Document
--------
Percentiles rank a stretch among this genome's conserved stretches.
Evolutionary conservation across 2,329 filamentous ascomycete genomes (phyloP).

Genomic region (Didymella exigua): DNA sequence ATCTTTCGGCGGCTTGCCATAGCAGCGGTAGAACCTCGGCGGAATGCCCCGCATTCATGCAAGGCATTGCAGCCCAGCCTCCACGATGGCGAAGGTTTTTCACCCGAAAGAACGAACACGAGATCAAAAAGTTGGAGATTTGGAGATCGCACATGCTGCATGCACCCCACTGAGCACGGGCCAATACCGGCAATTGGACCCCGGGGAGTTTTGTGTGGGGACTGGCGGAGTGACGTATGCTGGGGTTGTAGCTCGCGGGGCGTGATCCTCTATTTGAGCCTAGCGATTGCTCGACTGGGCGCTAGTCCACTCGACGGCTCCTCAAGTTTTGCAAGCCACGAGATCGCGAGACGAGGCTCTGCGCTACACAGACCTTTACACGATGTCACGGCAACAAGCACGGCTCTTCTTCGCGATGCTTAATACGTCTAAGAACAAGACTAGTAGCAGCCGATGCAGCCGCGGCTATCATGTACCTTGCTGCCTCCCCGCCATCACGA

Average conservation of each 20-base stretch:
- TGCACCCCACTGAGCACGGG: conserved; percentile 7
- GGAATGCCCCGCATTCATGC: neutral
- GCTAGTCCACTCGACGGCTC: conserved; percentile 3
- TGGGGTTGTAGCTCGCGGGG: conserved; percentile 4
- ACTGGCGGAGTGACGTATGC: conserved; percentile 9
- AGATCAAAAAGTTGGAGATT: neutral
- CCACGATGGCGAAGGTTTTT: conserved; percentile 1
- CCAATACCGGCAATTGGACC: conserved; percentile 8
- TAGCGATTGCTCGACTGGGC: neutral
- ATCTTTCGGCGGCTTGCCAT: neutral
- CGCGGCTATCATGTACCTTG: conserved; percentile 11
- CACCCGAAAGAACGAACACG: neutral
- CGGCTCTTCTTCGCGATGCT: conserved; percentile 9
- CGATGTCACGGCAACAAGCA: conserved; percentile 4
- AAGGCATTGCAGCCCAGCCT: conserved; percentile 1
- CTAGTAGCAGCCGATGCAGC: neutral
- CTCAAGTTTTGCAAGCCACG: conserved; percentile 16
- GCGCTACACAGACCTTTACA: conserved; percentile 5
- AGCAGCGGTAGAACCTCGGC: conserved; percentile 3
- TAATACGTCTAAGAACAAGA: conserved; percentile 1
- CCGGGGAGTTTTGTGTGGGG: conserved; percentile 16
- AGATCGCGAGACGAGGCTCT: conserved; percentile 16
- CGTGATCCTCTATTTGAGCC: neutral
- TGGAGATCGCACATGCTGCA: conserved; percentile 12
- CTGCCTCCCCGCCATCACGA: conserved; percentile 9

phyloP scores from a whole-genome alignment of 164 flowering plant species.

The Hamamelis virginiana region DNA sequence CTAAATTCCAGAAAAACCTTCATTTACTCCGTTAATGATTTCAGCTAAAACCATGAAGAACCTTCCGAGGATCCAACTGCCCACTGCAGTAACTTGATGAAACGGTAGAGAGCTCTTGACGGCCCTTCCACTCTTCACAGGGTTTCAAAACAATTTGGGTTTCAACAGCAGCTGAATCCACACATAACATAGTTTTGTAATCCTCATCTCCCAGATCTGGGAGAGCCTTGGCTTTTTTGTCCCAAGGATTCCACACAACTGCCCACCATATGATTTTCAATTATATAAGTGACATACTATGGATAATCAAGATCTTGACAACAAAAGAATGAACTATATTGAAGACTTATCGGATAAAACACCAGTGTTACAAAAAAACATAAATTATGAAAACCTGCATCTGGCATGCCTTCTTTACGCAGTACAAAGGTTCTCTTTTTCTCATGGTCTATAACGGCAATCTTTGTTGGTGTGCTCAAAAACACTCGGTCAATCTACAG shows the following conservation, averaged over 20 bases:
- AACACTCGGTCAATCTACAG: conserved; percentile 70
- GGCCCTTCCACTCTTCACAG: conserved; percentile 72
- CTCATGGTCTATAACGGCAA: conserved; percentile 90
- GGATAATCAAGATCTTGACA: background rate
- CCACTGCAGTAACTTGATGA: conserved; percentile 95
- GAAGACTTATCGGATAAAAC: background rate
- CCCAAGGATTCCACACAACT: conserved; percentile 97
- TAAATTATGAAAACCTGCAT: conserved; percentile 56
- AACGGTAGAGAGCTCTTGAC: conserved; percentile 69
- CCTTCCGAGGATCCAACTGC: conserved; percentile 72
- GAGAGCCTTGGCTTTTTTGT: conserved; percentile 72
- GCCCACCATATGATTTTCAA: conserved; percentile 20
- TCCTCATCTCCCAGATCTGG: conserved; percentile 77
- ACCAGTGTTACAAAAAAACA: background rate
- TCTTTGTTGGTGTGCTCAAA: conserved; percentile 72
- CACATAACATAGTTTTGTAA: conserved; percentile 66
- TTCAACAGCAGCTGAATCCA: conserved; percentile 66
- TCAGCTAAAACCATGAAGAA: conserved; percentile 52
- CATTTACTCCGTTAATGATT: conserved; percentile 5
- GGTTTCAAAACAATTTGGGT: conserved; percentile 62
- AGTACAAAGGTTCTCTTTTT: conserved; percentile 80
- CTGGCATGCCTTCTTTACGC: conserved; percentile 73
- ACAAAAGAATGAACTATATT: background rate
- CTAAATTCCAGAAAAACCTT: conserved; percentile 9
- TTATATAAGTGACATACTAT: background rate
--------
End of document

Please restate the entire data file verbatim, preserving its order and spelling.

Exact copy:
Percentiles rank a stretch among this genome's conserved stretches.
Evolutionary conservation across 2,329 filamentous ascomycete genomes (phyloP).

Genomic region (Didymella exigua): DNA sequence ATCTTTCGGCGGCTTGCCATAGCAGCGGTAGAACCTCGGCGGAATGCCCCGCATTCATGCAAGGCATTGCAGCCCAGCCTCCACGATGGCGAAGGTTTTTCACCCGAAAGAACGAACACGAGATCAAAAAGTTGGAGATTTGGAGATCGCACATGCTGCATGCACCCCACTGAGCACGGGCCAATACCGGCAATTGGACCCCGGGGAGTTTTGTGTGGGGACTGGCGGAGTGACGTATGCTGGGGTTGTAGCTCGCGGGGCGTGATCCTCTATTTGAGCCTAGCGATTGCTCGACTGGGCGCTAGTCCACTCGACGGCTCCTCAAGTTTTGCAAGCCACGAGATCGCGAGACGAGGCTCTGCGCTACACAGACCTTTACACGATGTCACGGCAACAAGCACGGCTCTTCTTCGCGATGCTTAATACGTCTAAGAACAAGACTAGTAGCAGCCGATGCAGCCGCGGCTATCATGTACCTTGCTGCCTCCCCGCCATCACGA

Average conservation of each 20-base stretch:
- TGCACCCCACTGAGCACGGG: conserved; percentile 7
- GGAATGCCCCGCATTCATGC: neutral
- GCTAGTCCACTCGACGGCTC: conserved; percentile 3
- TGGGGTTGTAGCTCGCGGGG: conserved; percentile 4
- ACTGGCGGAGTGACGTATGC: conserved; percentile 9
- AGATCAAAAAGTTGGAGATT: neutral
- CCACGATGGCGAAGGTTTTT: conserved; percentile 1
- CCAATACCGGCAATTGGACC: conserved; percentile 8
- TAGCGATTGCTCGACTGGGC: neutral
- ATCTTTCGGCGGCTTGCCAT: neutral
- CGCGGCTATCATGTACCTTG: conserved; percentile 11
- CACCCGAAAGAACGAACACG: neutral
- CGGCTCTTCTTCGCGATGCT: conserved; percentile 9
- CGATGTCACGGCAACAAGCA: conserved; percentile 4
- AAGGCATTGCAGCCCAGCCT: conserved; percentile 1
- CTAGTAGCAGCCGATGCAGC: neutral
- CTCAAGTTTTGCAAGCCACG: conserved; percentile 16
- GCGCTACACAGACCTTTACA: conserved; percentile 5
- AGCAGCGGTAGAACCTCGGC: conserved; percentile 3
- TAATACGTCTAAGAACAAGA: conserved; percentile 1
- CCGGGGAGTTTTGTGTGGGG: conserved; percentile 16
- AGATCGCGAGACGAGGCTCT: conserved; percentile 16
- CGTGATCCTCTATTTGAGCC: neutral
- TGGAGATCGCACATGCTGCA: conserved; percentile 12
- CTGCCTCCCCGCCATCACGA: conserved; percentile 9

phyloP scores from a whole-genome alignment of 164 flowering plant species.

The Hamamelis virginiana region DNA sequence CTAAATTCCAGAAAAACCTTCATTTACTCCGTTAATGATTTCAGCTAAAACCATGAAGAACCTTCCGAGGATCCAACTGCCCACTGCAGTAACTTGATGAAACGGTAGAGAGCTCTTGACGGCCCTTCCACTCTTCACAGGGTTTCAAAACAATTTGGGTTTCAACAGCAGCTGAATCCACACATAACATAGTTTTGTAATCCTCATCTCCCAGATCTGGGAGAGCCTTGGCTTTTTTGTCCCAAGGATTCCACACAACTGCCCACCATATGATTTTCAATTATATAAGTGACATACTATGGATAATCAAGATCTTGACAACAAAAGAATGAACTATATTGAAGACTTATCGGATAAAACACCAGTGTTACAAAAAAACATAAATTATGAAAACCTGCATCTGGCATGCCTTCTTTACGCAGTACAAAGGTTCTCTTTTTCTCATGGTCTATAACGGCAATCTTTGTTGGTGTGCTCAAAAACACTCGGTCAATCTACAG shows the following conservation, averaged over 20 bases:
- AACACTCGGTCAATCTACAG: conserved; percentile 70
- GGCCCTTCCACTCTTCACAG: conserved; percentile 72
- CTCATGGTCTATAACGGCAA: conserved; percentile 90
- GGATAATCAAGATCTTGACA: background rate
- CCACTGCAGTAACTTGATGA: conserved; percentile 95
- GAAGACTTATCGGATAAAAC: background rate
- CCCAAGGATTCCACACAACT: conserved; percentile 97
- TAAATTATGAAAACCTGCAT: conserved; percentile 56
- AACGGTAGAGAGCTCTTGAC: conserved; percentile 69
- CCTTCCGAGGATCCAACTGC: conserved; percentile 72
- GAGAGCCTTGGCTTTTTTGT: conserved; percentile 72
- GCCCACCATATGATTTTCAA: conserved; percentile 20
- TCCTCATCTCCCAGATCTGG: conserved; percentile 77
- ACCAGTGTTACAAAAAAACA: background rate
- TCTTTGTTGGTGTGCTCAAA: conserved; percentile 72
- CACATAACATAGTTTTGTAA: conserved; percentile 66
- TTCAACAGCAGCTGAATCCA: conserved; percentile 66
- TCAGCTAAAACCATGAAGAA: conserved; percentile 52
- CATTTACTCCGTTAATGATT: conserved; percentile 5
- GGTTTCAAAACAATTTGGGT: conserved; percentile 62
- AGTACAAAGGTTCTCTTTTT: conserved; percentile 80
- CTGGCATGCCTTCTTTACGC: conserved; percentile 73
- ACAAAAGAATGAACTATATT: background rate
- CTAAATTCCAGAAAAACCTT: conserved; percentile 9
- TTATATAAGTGACATACTAT: background rate